First Friday has rolled around again, with new exhibitions opening in local art spots.
Gallery cruisers should limit their time at opening receptions, distance from those outside their own households, practice excellent hand hygiene, and of course, wear well-fitting face-coverings while they enjoy the art on display.
New at VALISE: ‘Sex and Territory’
A new exhibit at VALISE, “Sex and Territory,” is a visual response by gallery members to Margaret Atwood’s poem, February, published in her 1995 volume, “Morning in the Burned House.
Savor a few lines:
“February, month of despair,
with a skewered heart in the centre.
I think dire thoughts, and lust for French fries
with a splash of vinegar.”
The exhibit was the brainchild of VALISE member Jesse Johnson, a visual poet whose work bridges the traditional distinction between written text and visual representation. He’s also taught writing at San Quentin Prison and is the author of two published novels.
According to Johnson, Atwood’s poem “effectively evokes the angst and expectancy of late winter …. And is loaded with rich imagery that is ripe for visual interpretation.”
All of VALISE 13 member artists — Johnson, Gregory Burnham, Dot Cherch, Bill Jarcho, Pascale Judet, Corinne Lightweaver, Rachel LordKenaga, Robert Passig, Sharon Shaver, Hita von Mende, George Wright, Lenard Yen and Jiji Saunders — have works in the show.
“It’s irreverent and funny,” Saunders said of Atwood’s poem. And in the face of problems, Atwood calls on us to “‘get going on a little optimism around here.’”
The show is full of diverse interpretations of the poem.
Shaver’s work is a portrait of Atwood. Other VALISE artists, including Passig, were inspired by lines from the poem. Passig’s painting in the show is titled, “I think dire thoughts.”
The painting is part of Passig’s series on “Discards/Detritus.” In 2020, the City of Seattle purchased one of the paintings in this series.
Judet created a sculpture inspired by Atwood’s line, “Get rid of death. Celebrate increase.” She said that her sculpture made of colorful blocks is about “rebuilding and doing more with less” — something that is on many people’s minds a year into the COVID pandemic.
VALISE Gallery is open from 1 to 4 p.m. Fridays, Saturdays, and Sundays, with extensive safety protocols and masks and limited capacity.
The opening celebration for the show will take place from 6 to 8 p.m. Friday, March 5, and the show can also be previewed on Friday afternoon. The show runs through March 27. For more information, visit VALISEGallery.com.
VCA shows ‘Power of the Feminine’
Vashon Center for the Arts Gallery is celebrating Women’s History month, with “The Power of the Feminine,” a group show with art by Beverly Naidus, Carol Rashawnna Williams, Cyra Jane, and Kristen Reitz-Green.
According to Lynann Politte, gallery director, the show is about hope for the future.
“As we continue to navigate the healing from divisiveness and anger, women continue moving towards peace and unity and express this power in their art,” she said.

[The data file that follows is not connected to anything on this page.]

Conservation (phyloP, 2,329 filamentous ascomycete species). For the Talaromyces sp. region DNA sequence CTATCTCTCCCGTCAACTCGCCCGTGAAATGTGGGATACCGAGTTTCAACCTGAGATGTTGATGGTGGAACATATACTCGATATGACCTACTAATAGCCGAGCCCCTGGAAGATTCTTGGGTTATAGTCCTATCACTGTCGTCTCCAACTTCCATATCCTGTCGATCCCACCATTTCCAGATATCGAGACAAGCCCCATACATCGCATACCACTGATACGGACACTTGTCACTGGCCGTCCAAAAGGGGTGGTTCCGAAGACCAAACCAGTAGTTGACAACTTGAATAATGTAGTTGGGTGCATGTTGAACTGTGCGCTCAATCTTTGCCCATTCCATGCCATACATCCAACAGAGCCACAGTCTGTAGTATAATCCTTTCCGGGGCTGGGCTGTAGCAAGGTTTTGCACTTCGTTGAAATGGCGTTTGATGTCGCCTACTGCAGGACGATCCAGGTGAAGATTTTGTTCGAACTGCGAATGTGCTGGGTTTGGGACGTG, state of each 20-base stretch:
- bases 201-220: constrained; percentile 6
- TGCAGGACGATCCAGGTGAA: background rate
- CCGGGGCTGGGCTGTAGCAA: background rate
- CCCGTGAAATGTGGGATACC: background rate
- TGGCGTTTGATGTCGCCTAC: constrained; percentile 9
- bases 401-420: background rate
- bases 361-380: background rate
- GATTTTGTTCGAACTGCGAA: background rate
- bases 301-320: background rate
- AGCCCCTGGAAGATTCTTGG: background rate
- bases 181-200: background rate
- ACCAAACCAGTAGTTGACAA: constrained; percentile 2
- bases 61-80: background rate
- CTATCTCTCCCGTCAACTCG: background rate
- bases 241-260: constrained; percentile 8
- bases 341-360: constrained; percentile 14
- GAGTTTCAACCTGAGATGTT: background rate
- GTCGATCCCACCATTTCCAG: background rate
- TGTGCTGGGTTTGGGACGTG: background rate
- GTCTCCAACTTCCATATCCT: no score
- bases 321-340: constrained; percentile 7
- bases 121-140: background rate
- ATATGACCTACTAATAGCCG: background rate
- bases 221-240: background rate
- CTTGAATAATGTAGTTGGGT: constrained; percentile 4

The show includes two collections by Beverly Naidus. “Healing Deities” is a series of digital paintings, where Naidus explores very contemporary interpretations of Buddhas, bodhisattvas, pagan gods, goddesses and yoginis, many of them breathing and/or sitting in the midst of challenging environments and social circumstances.
These paintings were inspired by the words of her son, Sam, when he asked her, at age 4, “Why are you always painting sick people?”
At the time, Naidus was recovering from an environmental illness caused by exposure to pesticides and was painting the portraits of the other sick individuals she had met in clinics. Her son’s question inspired her to focus on the healing journey. As she transformed her work, she began to get well. She saw this work as essential to not only the healing of individual trauma but also the collective trauma of our ecosystems and the living beings with them who are being assaulted by violence and pollution.
Naidus’ second collection, “Curtain Call: Portable Altars for Grief and Gratitude” is a series of cloth/paper hangings. Each one focuses on a different endangered creature or element, from honeybees to old-growth trees to clean air.
Naidus’ art is content-based rather than form-based, said Politte.
“While there are many artists who perfect their craft in one medium, mastering a medium has not motivated Beverly’s creative process,” Politte said. “Instead, she works with ideas and scavenges the materials necessary to make what she needs to say.”
Seattle artist Carol Rashawnna Williams, who also has work in the exhibit, believes in the power of art to build community, bridge community relationships and create authentic space for healing. Her “Reconstructing the Goddess” is a mixed media triptych representing each cultural trinities: Africa — Horus, Isis, Maat; India — Kali, Kalica, Kali; Gaya — Mother, Maiden, Crone; Christianity — Father, Son, Holy Spirit. The artist’s “Tree of Humanity” is based on the tree of life through the eyes of an African American gene pool, she said.
Paintings from Cyra Jane’s “Fire Liken” series are active expressionist paintings that focus on the power and magic of femininity.
Kristen Reitz-Green’s “We Rise” is a sea of “pink pussy” hats that she witnessed when she marched at the Seattle Women’s March on Jan. 21, 2017. It demonstrates the power of numbers and was the start of four years of a tumultuous presidency. With that presidency over, this piece marks the start of a new beginning.